CBC you later! TV building coming down to make way for Halifax hospital expansion
Demolition work on Halifax building on Bell Road can begin as early as April 1
The Nova Scotia government has issued a tender to demolish the historic CBC building on Bell Road that has hosted popular national television programs like Don Messer's Jubilee, Street Cents and This Hour Has 22 Minutes.
According to tender documents posted Tuesday, the company chosen to demolish the building can begin their work April 1. This means that 22 Minutes, which records in the building's studio, must move out by March 31.
Stantec Consulting Limited conducted an extensive survey of the more than 63-year-old building to determine what hazardous materials might be present. The company's findings make up the bulk of the tender documents.
Investigators examined almost every nook and cranny of the five-storey, almost 60,000 square-foot building and discovered, among other things, "asbestos-containing materials, lead-containing paint, mercury-containing equipment, PCB-containing equipment and bird droppings."
The tender, which closes Feb. 6, says the successful bidder must remove and dispose of the material deemed hazardous in accordance with established regulations. Last year, the province said it had set aside $1.6 million for demolishing the building.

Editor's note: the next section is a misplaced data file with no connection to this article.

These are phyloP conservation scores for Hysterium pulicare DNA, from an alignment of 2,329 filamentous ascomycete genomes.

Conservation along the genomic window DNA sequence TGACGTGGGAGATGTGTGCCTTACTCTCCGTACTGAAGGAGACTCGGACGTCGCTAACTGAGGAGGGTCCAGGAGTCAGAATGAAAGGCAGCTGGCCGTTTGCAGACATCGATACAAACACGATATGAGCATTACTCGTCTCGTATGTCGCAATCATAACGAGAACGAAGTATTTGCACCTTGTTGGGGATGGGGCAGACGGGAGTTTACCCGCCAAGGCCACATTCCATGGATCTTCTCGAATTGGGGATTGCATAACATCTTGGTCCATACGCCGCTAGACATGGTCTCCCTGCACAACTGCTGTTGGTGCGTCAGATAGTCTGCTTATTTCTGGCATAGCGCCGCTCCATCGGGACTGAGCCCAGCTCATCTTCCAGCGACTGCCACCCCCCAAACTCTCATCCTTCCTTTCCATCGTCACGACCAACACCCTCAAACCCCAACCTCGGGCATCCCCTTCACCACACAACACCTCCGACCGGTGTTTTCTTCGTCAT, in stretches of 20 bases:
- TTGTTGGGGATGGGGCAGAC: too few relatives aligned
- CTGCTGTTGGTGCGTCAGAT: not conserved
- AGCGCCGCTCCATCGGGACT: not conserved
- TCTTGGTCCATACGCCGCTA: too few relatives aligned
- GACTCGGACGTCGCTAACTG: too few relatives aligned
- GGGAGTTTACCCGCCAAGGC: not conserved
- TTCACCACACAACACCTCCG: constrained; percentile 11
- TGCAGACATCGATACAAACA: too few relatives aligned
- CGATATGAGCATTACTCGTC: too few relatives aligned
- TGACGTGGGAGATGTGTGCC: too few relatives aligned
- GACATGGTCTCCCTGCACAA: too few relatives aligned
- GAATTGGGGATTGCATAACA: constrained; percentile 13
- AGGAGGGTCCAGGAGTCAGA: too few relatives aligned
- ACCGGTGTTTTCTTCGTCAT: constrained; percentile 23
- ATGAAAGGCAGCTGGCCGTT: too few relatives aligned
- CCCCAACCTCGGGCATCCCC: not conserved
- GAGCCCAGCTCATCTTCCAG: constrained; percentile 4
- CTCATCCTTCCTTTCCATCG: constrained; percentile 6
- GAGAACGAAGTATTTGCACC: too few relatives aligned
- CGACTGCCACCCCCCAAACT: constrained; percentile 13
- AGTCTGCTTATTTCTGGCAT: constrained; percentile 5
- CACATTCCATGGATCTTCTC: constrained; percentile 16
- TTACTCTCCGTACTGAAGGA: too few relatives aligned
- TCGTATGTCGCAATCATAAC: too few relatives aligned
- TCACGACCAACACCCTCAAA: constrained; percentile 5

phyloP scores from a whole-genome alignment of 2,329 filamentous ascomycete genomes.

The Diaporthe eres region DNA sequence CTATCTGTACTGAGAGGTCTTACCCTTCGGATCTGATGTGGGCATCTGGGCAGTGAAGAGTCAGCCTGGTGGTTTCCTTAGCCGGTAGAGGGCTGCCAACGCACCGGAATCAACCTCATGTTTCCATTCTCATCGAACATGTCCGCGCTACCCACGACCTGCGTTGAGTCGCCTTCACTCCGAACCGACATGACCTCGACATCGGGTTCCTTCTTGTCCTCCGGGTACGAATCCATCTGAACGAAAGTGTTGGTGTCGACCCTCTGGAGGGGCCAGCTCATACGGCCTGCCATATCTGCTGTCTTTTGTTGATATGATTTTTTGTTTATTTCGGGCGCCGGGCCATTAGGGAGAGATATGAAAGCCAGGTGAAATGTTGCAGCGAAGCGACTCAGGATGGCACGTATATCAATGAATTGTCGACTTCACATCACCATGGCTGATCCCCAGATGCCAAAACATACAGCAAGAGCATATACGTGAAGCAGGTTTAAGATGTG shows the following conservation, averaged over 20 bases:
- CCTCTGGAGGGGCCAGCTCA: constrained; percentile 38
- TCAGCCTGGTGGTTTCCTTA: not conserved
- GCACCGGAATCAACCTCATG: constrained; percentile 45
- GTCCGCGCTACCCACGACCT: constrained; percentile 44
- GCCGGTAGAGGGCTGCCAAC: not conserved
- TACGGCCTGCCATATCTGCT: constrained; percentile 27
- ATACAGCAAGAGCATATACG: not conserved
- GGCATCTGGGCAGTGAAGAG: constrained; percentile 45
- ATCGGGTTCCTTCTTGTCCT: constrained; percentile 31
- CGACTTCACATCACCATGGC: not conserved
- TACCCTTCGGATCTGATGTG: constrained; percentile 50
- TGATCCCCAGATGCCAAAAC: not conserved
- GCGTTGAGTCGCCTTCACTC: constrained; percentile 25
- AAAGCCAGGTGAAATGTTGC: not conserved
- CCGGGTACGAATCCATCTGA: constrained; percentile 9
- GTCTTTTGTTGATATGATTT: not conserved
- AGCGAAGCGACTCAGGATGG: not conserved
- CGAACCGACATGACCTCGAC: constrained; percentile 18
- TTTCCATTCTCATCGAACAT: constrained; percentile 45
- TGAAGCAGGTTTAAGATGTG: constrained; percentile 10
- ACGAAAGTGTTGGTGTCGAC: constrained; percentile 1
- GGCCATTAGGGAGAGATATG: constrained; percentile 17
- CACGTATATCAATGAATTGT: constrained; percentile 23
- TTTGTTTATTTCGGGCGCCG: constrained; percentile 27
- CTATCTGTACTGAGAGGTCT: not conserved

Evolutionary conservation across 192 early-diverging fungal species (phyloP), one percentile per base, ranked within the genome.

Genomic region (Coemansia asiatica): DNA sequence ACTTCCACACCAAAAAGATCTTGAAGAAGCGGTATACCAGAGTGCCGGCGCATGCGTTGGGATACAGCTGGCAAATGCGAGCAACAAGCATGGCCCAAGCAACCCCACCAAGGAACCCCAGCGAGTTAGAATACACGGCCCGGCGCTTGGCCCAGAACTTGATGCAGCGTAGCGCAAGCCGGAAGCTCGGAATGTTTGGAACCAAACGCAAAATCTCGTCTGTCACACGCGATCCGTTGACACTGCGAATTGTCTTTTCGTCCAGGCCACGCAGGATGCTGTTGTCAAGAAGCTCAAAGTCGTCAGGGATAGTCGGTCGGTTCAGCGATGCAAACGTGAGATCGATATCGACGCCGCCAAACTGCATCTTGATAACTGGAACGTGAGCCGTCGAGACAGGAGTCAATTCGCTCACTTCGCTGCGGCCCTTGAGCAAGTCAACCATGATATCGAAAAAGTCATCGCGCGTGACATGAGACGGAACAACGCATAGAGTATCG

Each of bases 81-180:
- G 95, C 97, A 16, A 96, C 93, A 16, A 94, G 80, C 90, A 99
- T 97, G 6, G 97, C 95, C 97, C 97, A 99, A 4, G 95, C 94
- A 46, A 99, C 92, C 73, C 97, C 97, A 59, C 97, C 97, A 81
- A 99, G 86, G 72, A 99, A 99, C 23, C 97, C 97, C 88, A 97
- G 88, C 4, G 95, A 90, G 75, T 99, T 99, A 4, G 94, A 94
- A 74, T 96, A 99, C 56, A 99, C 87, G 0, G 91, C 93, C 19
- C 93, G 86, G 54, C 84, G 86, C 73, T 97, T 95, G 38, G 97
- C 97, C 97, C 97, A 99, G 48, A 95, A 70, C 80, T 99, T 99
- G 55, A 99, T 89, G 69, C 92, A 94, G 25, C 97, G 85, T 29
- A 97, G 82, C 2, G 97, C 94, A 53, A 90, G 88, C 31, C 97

In 2014, CBC Television, CBC Radio and CBC online moved to Chebucto Road in a renovated space that was formerly home to the Bay department store.
The provincial government bought the Bell Road building and land from CBC in November 2017 for $4.5 million.
Removing the CBC building will allow for expansion of the Queen Elizabeth Health Sciences Centre, which is located next door.
A news release from the province said the new building will include:
- A dialysis unit.
- Diagnostic imaging suites (X-rays, ultrasounds and CT scans).
- A new home for the eye-care centre.
- Heart health clinics and cardiology services, such as stress testing and electrocardiograms.
- Endoscopies, ear, nose and throat procedures.
- Blood transfusions and drug therapy.
- Orthopedics, plastic surgery, urology and oral surgery clinics.
The work is part of the $2-billion Queen Elizabeth II hospital system's redevelopment. The project includes an outpatient centre to be built in the Bayers Lake Business Park, as well as expansions at the Dartmouth General Hospital and the Hants Community Hospital.
The project will ultimately make way for the closure of aging and decrepit buildings on the Victoria General site.
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